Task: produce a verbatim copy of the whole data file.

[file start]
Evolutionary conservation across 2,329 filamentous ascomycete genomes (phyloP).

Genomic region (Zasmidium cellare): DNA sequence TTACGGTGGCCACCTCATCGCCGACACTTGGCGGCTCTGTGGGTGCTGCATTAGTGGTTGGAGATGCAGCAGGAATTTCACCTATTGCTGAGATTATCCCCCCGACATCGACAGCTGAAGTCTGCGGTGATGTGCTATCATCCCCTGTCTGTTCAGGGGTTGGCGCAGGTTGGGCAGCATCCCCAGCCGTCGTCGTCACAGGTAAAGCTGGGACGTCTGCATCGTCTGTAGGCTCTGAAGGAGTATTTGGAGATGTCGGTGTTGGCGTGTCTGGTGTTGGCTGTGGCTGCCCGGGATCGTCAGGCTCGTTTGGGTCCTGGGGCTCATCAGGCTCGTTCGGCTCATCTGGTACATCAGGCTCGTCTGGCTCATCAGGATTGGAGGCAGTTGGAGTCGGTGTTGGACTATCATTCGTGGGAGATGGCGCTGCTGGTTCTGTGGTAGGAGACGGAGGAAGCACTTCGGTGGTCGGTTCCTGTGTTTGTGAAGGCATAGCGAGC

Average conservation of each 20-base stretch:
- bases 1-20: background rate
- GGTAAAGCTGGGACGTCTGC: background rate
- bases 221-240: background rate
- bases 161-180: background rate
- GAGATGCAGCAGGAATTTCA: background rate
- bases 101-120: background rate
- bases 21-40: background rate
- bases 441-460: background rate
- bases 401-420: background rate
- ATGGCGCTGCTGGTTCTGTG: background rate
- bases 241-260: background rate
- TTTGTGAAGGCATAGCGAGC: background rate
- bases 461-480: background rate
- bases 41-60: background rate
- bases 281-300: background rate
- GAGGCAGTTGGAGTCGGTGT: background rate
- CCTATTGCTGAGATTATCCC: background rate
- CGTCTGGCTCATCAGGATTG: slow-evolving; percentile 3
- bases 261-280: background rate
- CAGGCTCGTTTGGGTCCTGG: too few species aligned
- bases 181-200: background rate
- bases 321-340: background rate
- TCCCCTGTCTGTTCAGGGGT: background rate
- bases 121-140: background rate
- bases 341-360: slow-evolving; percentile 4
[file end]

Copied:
Evolutionary conservation across 2,329 filamentous ascomycete genomes (phyloP).

Genomic region (Zasmidium cellare): DNA sequence TTACGGTGGCCACCTCATCGCCGACACTTGGCGGCTCTGTGGGTGCTGCATTAGTGGTTGGAGATGCAGCAGGAATTTCACCTATTGCTGAGATTATCCCCCCGACATCGACAGCTGAAGTCTGCGGTGATGTGCTATCATCCCCTGTCTGTTCAGGGGTTGGCGCAGGTTGGGCAGCATCCCCAGCCGTCGTCGTCACAGGTAAAGCTGGGACGTCTGCATCGTCTGTAGGCTCTGAAGGAGTATTTGGAGATGTCGGTGTTGGCGTGTCTGGTGTTGGCTGTGGCTGCCCGGGATCGTCAGGCTCGTTTGGGTCCTGGGGCTCATCAGGCTCGTTCGGCTCATCTGGTACATCAGGCTCGTCTGGCTCATCAGGATTGGAGGCAGTTGGAGTCGGTGTTGGACTATCATTCGTGGGAGATGGCGCTGCTGGTTCTGTGGTAGGAGACGGAGGAAGCACTTCGGTGGTCGGTTCCTGTGTTTGTGAAGGCATAGCGAGC

Average conservation of each 20-base stretch:
- bases 1-20: background rate
- GGTAAAGCTGGGACGTCTGC: background rate
- bases 221-240: background rate
- bases 161-180: background rate
- GAGATGCAGCAGGAATTTCA: background rate
- bases 101-120: background rate
- bases 21-40: background rate
- bases 441-460: background rate
- bases 401-420: background rate
- ATGGCGCTGCTGGTTCTGTG: background rate
- bases 241-260: background rate
- TTTGTGAAGGCATAGCGAGC: background rate
- bases 461-480: background rate
- bases 41-60: background rate
- bases 281-300: background rate
- GAGGCAGTTGGAGTCGGTGT: background rate
- CCTATTGCTGAGATTATCCC: background rate
- CGTCTGGCTCATCAGGATTG: slow-evolving; percentile 3
- bases 261-280: background rate
- CAGGCTCGTTTGGGTCCTGG: too few species aligned
- bases 181-200: background rate
- bases 321-340: background rate
- TCCCCTGTCTGTTCAGGGGT: background rate
- bases 121-140: background rate
- bases 341-360: slow-evolving; percentile 4